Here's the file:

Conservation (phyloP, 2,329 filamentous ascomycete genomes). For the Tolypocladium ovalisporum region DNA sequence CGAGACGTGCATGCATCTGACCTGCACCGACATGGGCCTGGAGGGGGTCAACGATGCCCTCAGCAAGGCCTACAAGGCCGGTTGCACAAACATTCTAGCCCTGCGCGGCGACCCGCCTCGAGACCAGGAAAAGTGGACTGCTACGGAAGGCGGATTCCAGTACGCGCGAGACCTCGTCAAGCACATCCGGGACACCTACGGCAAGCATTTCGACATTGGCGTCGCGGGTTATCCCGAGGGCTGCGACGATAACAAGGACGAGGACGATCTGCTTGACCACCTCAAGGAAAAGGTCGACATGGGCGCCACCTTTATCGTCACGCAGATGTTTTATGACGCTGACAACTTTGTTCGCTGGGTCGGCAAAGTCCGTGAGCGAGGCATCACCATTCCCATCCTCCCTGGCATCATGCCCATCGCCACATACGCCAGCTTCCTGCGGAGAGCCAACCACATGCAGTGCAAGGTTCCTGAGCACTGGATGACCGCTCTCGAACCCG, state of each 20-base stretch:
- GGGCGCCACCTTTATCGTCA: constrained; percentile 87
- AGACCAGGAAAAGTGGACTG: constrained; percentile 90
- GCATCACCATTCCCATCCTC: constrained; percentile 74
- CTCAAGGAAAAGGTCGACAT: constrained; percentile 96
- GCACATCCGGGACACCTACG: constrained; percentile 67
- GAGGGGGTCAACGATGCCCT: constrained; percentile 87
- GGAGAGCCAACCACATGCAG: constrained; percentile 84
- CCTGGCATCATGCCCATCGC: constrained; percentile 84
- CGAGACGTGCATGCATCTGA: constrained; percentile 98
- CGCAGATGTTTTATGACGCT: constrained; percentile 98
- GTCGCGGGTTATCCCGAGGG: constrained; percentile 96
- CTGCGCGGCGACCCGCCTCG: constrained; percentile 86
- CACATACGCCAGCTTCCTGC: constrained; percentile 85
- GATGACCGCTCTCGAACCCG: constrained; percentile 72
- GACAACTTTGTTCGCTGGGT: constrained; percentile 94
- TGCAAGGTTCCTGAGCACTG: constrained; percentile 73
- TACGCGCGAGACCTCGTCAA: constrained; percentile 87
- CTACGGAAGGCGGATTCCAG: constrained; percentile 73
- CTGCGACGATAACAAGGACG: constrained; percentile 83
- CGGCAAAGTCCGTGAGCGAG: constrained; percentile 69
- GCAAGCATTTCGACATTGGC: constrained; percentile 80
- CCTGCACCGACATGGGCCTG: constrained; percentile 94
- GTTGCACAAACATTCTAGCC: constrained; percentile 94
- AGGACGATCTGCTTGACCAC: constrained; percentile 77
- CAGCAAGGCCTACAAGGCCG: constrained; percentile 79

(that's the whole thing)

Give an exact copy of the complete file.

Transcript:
Conservation (phyloP, 2,329 filamentous ascomycete genomes). For the Tolypocladium ovalisporum region DNA sequence CGAGACGTGCATGCATCTGACCTGCACCGACATGGGCCTGGAGGGGGTCAACGATGCCCTCAGCAAGGCCTACAAGGCCGGTTGCACAAACATTCTAGCCCTGCGCGGCGACCCGCCTCGAGACCAGGAAAAGTGGACTGCTACGGAAGGCGGATTCCAGTACGCGCGAGACCTCGTCAAGCACATCCGGGACACCTACGGCAAGCATTTCGACATTGGCGTCGCGGGTTATCCCGAGGGCTGCGACGATAACAAGGACGAGGACGATCTGCTTGACCACCTCAAGGAAAAGGTCGACATGGGCGCCACCTTTATCGTCACGCAGATGTTTTATGACGCTGACAACTTTGTTCGCTGGGTCGGCAAAGTCCGTGAGCGAGGCATCACCATTCCCATCCTCCCTGGCATCATGCCCATCGCCACATACGCCAGCTTCCTGCGGAGAGCCAACCACATGCAGTGCAAGGTTCCTGAGCACTGGATGACCGCTCTCGAACCCG, state of each 20-base stretch:
- GGGCGCCACCTTTATCGTCA: constrained; percentile 87
- AGACCAGGAAAAGTGGACTG: constrained; percentile 90
- GCATCACCATTCCCATCCTC: constrained; percentile 74
- CTCAAGGAAAAGGTCGACAT: constrained; percentile 96
- GCACATCCGGGACACCTACG: constrained; percentile 67
- GAGGGGGTCAACGATGCCCT: constrained; percentile 87
- GGAGAGCCAACCACATGCAG: constrained; percentile 84
- CCTGGCATCATGCCCATCGC: constrained; percentile 84
- CGAGACGTGCATGCATCTGA: constrained; percentile 98
- CGCAGATGTTTTATGACGCT: constrained; percentile 98
- GTCGCGGGTTATCCCGAGGG: constrained; percentile 96
- CTGCGCGGCGACCCGCCTCG: constrained; percentile 86
- CACATACGCCAGCTTCCTGC: constrained; percentile 85
- GATGACCGCTCTCGAACCCG: constrained; percentile 72
- GACAACTTTGTTCGCTGGGT: constrained; percentile 94
- TGCAAGGTTCCTGAGCACTG: constrained; percentile 73
- TACGCGCGAGACCTCGTCAA: constrained; percentile 87
- CTACGGAAGGCGGATTCCAG: constrained; percentile 73
- CTGCGACGATAACAAGGACG: constrained; percentile 83
- CGGCAAAGTCCGTGAGCGAG: constrained; percentile 69
- GCAAGCATTTCGACATTGGC: constrained; percentile 80
- CCTGCACCGACATGGGCCTG: constrained; percentile 94
- GTTGCACAAACATTCTAGCC: constrained; percentile 94
- AGGACGATCTGCTTGACCAC: constrained; percentile 77
- CAGCAAGGCCTACAAGGCCG: constrained; percentile 79